Gesture

Lives in United States United States
Joined on Jun 21, 2009

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Total: 1539, showing: 21 – 40
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In reply to:

Kostasm: Mac pro 2013 is a great desktop workstation but should have been placed between imac and mac pros classic tower design. Professionals need performance and expandability.

So, what would be great for a revamped 2018 mac pro

- 10x 2.5 inch trays
- 4x high-speed pci, multiple gpu card support
- 2x slots for E5, E7 xeon (several configurations)
- multiple PSU configurations
- 8x thunderbolt
- 10gb ethernet
- no glossy finish

I like the systems where you mount an SSD drive into a hot swap cartridge.

Link | Posted on Apr 10, 2017 at 17:43 UTC
On article Canon EOS Rebel T7i / EOS 800D Sample Gallery (110 comments in total)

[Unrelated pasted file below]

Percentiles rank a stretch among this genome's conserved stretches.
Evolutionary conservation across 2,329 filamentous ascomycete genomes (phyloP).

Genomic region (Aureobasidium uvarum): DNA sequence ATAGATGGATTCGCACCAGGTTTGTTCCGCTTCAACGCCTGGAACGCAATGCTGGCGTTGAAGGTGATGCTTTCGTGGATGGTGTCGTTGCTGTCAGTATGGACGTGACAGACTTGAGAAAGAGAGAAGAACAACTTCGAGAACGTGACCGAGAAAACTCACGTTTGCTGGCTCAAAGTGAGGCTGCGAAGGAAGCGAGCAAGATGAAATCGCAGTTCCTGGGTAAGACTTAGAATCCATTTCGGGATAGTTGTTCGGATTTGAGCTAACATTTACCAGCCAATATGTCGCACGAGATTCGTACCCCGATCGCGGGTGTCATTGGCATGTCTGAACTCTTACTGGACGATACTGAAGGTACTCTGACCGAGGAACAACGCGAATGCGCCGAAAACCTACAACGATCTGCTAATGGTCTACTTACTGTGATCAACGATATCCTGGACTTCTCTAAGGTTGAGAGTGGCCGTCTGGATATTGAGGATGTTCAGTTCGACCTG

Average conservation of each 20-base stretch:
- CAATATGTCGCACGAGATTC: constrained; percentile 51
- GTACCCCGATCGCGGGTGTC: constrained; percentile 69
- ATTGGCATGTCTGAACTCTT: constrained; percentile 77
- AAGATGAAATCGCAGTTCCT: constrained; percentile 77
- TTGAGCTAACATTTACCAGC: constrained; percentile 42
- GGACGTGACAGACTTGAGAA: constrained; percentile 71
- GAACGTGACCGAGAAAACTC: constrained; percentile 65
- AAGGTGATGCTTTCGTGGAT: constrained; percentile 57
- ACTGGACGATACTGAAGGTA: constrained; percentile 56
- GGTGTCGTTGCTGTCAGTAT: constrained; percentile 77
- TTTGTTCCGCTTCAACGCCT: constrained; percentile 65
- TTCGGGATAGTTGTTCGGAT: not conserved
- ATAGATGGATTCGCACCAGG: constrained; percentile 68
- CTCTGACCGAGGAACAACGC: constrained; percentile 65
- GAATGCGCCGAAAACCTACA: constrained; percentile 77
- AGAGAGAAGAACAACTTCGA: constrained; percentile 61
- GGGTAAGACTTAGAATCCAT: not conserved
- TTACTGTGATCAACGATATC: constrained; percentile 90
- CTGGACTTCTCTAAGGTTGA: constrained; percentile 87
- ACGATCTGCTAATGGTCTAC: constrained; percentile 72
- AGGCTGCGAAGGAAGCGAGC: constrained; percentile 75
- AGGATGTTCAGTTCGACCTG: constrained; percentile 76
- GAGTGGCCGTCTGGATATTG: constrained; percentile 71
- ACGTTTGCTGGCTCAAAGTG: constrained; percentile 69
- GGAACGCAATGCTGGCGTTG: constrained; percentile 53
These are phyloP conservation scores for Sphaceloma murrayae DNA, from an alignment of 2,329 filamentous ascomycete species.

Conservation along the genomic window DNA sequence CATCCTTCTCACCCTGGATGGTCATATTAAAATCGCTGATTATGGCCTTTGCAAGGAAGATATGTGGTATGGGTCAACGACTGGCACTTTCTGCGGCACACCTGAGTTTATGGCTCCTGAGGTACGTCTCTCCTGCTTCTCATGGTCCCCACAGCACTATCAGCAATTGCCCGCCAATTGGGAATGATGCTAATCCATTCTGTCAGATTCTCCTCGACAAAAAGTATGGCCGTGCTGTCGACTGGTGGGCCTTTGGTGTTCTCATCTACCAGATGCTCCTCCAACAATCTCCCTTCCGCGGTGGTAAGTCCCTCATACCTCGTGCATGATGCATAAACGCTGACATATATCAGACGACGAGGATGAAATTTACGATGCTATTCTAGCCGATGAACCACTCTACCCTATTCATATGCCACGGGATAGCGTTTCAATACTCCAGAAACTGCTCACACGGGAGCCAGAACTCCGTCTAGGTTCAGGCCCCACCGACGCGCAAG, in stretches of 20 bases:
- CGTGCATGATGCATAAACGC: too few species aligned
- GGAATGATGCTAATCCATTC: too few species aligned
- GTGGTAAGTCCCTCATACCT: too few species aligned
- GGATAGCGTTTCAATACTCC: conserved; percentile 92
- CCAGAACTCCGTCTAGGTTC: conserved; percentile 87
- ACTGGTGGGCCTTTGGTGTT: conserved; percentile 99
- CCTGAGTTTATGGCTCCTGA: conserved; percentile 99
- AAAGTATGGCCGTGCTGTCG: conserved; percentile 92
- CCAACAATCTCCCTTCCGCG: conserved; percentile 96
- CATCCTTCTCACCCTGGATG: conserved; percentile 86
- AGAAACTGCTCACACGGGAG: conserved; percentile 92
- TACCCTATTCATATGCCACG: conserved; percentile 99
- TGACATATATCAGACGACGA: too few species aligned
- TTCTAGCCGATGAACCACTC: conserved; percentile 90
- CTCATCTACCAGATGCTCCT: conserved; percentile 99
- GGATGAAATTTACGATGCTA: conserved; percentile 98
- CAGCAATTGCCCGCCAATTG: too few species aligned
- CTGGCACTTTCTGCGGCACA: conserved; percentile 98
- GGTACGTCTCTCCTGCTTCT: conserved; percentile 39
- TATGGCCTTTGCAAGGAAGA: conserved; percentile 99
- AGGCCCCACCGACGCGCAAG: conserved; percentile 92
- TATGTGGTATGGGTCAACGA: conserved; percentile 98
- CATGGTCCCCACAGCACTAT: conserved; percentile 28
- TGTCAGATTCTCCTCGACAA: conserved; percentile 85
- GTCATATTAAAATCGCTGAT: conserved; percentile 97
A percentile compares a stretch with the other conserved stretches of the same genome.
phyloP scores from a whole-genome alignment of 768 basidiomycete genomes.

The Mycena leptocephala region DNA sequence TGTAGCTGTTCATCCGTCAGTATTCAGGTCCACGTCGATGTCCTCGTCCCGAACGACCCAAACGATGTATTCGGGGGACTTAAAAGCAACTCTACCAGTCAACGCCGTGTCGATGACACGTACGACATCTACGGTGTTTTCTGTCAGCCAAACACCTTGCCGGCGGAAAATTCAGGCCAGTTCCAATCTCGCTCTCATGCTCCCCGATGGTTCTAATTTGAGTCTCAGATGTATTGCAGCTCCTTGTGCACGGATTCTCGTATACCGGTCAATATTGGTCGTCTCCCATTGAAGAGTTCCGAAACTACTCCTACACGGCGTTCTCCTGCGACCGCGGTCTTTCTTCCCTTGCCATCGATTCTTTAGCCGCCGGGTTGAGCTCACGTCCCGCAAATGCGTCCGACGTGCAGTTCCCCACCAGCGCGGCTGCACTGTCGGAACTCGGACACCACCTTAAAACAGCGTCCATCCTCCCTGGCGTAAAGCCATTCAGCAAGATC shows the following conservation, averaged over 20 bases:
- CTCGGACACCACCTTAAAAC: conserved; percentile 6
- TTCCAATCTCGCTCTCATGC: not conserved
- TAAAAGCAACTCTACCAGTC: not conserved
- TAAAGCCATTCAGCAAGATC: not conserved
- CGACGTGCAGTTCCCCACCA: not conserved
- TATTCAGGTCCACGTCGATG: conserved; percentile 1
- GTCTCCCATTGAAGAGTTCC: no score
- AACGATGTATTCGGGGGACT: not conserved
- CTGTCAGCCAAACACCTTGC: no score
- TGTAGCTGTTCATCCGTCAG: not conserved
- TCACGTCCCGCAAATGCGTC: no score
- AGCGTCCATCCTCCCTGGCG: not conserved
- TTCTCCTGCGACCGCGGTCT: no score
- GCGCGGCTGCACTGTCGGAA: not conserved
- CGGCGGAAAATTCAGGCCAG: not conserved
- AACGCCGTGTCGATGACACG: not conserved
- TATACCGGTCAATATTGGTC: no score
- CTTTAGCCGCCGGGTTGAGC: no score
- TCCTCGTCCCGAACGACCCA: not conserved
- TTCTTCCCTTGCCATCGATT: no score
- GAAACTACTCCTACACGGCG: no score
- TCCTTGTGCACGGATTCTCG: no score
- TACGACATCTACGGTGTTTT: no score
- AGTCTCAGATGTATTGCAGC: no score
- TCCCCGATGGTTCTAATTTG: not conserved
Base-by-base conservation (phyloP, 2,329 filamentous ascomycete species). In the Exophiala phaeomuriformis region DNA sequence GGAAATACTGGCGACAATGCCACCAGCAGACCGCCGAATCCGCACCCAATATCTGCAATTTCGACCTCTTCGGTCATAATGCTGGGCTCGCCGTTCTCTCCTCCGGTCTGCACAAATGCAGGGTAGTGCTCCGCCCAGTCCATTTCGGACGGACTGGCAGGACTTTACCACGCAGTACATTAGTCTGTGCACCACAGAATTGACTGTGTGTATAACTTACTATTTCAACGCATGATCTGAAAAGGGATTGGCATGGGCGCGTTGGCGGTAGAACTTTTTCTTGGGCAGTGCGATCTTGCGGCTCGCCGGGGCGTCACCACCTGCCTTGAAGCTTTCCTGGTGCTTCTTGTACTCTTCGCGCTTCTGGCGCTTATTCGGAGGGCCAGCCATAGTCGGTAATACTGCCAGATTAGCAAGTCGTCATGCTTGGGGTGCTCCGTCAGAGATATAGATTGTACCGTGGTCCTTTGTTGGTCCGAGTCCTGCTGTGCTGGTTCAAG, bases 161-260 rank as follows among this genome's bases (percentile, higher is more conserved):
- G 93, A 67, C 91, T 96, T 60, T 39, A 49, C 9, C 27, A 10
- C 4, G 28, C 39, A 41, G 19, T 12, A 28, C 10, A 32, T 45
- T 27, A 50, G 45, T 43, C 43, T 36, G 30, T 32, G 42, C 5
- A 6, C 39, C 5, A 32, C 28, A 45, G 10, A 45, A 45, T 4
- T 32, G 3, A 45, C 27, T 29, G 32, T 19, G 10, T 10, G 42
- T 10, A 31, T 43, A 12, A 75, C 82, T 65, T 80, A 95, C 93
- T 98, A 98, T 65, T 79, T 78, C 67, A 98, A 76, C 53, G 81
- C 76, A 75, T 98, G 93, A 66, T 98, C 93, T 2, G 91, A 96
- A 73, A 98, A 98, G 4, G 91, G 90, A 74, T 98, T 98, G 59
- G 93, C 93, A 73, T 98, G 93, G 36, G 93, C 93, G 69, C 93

In reply to:

ProfHankD: Interesting phrase: "the midrange camera in Canon's lower-end DSLR lineup" -- perhaps Canon's making too many models? They certainly are in the PowerShot line, with a new crop every year that's nearly identical across multiple models and years, but has a fleet of new model names and minor differences. Also, is $750 body only really a lower-end price now?

Exactly.

Link | Posted on Apr 7, 2017 at 15:07 UTC

Good read, Barney. The X0D series has been a valiant one for Canon.

Link | Posted on Apr 6, 2017 at 22:22 UTC as 37th comment
In reply to:

greencurry: I thought the trash can was pretty cool looking when it came out. Nevertheless, I run a high end MacBook Pro with too many wires snaking to various drives on my desk. I'd sure be happy with a plain box with similar processing power, a bunch of drive bays, card reader, and some TBolt and USB3 ports. Big slow quiet fans would be nice too. How hard is that?